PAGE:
Last year was a very busy reading year for me. Not only did I start working in a bookshop, but I also ran three book groups and arranged and took part in various author events and readings.
But out of all the fiction titles, children’s books, non-fiction books or crime thrillers, a few books by authors which I hadn’t read before stood out. These are titles by – to me – new writers that I particularly enjoyed, stories that I keep thinking back to, or books that I was surprised about.
Jubilate by Michael Arditti
Purge by Sofi Oksanen
I’d been trying to read Purge for some time. It was published in Finland in 2008, and a good friend lent it to me with the highest of recommendations. (It had also won the acclaimed Finlandia Prize). But the violent themes of the book were too painful for me to read in Finnish. Or the language was too complicated; I don’t really know what it was, but month after month when my friend asked if I’d read Purge yet, I’d have to make excuses of being too busy. (Not like me at all). When the book was finally translated into English, I had no excuses left. I read the book in few days: the plot is so thick with intrigue, and so intense, I just couldn’t put it down.
Here is a clip from a radio broadcast where I talk about Purge. Again I highly recommend this novel – it’s truly unique and a terrific roller coaster of a read.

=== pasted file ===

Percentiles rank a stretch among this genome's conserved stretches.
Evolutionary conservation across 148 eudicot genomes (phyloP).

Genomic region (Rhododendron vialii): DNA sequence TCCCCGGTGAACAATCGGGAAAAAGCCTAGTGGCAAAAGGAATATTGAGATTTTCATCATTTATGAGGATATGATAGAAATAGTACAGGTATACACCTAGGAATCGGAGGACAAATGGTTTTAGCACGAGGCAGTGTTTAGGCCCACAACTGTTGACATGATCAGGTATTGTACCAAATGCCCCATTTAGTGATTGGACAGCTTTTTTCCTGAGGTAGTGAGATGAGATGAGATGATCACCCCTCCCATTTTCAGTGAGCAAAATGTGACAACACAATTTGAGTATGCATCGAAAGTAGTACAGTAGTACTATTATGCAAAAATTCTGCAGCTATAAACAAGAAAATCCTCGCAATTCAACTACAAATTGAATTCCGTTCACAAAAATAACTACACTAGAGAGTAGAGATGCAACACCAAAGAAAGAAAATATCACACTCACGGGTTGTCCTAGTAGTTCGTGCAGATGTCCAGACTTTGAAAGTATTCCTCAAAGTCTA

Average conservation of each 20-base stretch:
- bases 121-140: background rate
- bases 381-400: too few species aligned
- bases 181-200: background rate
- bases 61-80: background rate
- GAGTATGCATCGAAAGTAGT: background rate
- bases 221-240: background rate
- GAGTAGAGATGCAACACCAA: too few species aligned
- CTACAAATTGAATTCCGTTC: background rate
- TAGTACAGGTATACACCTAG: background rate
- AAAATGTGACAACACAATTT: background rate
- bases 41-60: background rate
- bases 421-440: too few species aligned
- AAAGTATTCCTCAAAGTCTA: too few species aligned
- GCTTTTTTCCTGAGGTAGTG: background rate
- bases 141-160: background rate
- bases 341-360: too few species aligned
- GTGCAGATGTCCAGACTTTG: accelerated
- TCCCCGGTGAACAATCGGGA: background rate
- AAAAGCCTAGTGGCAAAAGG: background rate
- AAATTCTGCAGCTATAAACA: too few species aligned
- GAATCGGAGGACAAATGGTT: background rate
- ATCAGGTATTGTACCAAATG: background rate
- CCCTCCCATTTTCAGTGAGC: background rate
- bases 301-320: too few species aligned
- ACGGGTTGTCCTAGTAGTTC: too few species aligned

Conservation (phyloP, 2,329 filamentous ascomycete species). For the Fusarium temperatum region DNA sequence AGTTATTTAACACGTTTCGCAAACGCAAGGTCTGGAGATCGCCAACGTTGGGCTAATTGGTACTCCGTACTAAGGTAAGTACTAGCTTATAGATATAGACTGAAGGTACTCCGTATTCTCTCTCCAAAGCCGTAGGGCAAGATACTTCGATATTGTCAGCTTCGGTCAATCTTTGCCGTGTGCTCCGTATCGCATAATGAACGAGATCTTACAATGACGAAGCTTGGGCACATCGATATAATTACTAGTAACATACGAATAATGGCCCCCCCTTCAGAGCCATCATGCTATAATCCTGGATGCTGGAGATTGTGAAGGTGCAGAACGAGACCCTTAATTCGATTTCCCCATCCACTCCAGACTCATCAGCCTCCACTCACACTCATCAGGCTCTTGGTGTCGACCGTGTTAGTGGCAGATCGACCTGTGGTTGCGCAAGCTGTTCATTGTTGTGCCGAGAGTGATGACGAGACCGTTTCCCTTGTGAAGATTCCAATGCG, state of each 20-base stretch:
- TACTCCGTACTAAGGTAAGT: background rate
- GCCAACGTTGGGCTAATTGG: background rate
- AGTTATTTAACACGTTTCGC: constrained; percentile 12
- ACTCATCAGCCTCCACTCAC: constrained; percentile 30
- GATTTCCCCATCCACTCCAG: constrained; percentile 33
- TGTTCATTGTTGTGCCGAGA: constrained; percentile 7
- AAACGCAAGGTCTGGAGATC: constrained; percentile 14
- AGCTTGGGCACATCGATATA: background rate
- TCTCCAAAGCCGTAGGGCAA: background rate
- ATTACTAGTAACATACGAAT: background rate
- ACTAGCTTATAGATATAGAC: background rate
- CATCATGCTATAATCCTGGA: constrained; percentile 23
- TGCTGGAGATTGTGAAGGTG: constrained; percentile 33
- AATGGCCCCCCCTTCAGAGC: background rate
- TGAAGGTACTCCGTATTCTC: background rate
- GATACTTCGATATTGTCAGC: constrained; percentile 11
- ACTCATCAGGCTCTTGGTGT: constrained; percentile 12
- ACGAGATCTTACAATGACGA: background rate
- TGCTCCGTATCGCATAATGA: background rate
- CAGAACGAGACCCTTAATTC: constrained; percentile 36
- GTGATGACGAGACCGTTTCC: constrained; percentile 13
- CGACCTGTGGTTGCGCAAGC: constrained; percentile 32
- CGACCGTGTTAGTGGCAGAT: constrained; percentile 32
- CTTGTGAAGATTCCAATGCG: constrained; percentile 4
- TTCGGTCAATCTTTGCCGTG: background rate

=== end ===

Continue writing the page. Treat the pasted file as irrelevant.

Comfort and Joy by India Knight
Hollow Man by Oliver Harris
Oliver Harris is a new writer, and Hollow Man is his first title. The book made waves at England’s Lane Books as soon as the reading copy was out. Hollow Man is also the first crime book on my list, but it well deserves its place here. The story is set in Hampstead, and the sleuth is a down-and-out policeman, Nick Belsey. There is murder, explosions, rich Russians, shady financial dealings, and love. If you’ve ever lived, or even visited London you will recognise places in the book – all, in my mind, adding to the charm of this intelligent crime novel.
I’m not quite sure how, for all these years, I’d missed Eugenides – he wrote the highly acclaimed Virgin Suicides as well as the Pulitzer Prize winning Middlesex. He’s also a contemporary (and friend) of Jonathan Franzen, a writer who’s novels I adore. I first read Middlesex and was so impressed, I decided to read The Marriage Plot straight after. I completely adore Eugenides writing, it’s precise, descriptive and seemingly effortless. And his plot structure if flawless. (Actually, as a writer, I hate him).
The Marraige Plot is a much more intimate story than Middlesex, which traced the whole history of a Greek family during three generations. In contract, The Marriage Plot is set in 1982 and is in the main a coming-of-age novel. It follows three main characters lives for over a year or so. Madelaine Hanna is a beautiful English major; Leonard Bankhead, her charismatic boyfriend; and Mitchell Grammaticus, authorial surrogate, a Greek from Grosse Pointe, Michigan. The novel opens on graduation day and recounts the characters intertwining back stories in a way which immediately makes you want to learn more. The story then carries onto the their first year out of university. The Marriage Plot is an engaging story, a book which again I couldn’t put down.
These were some of the books I read in 2011. Did you discover any new writers last year?
(No books were gifted to me for this post.)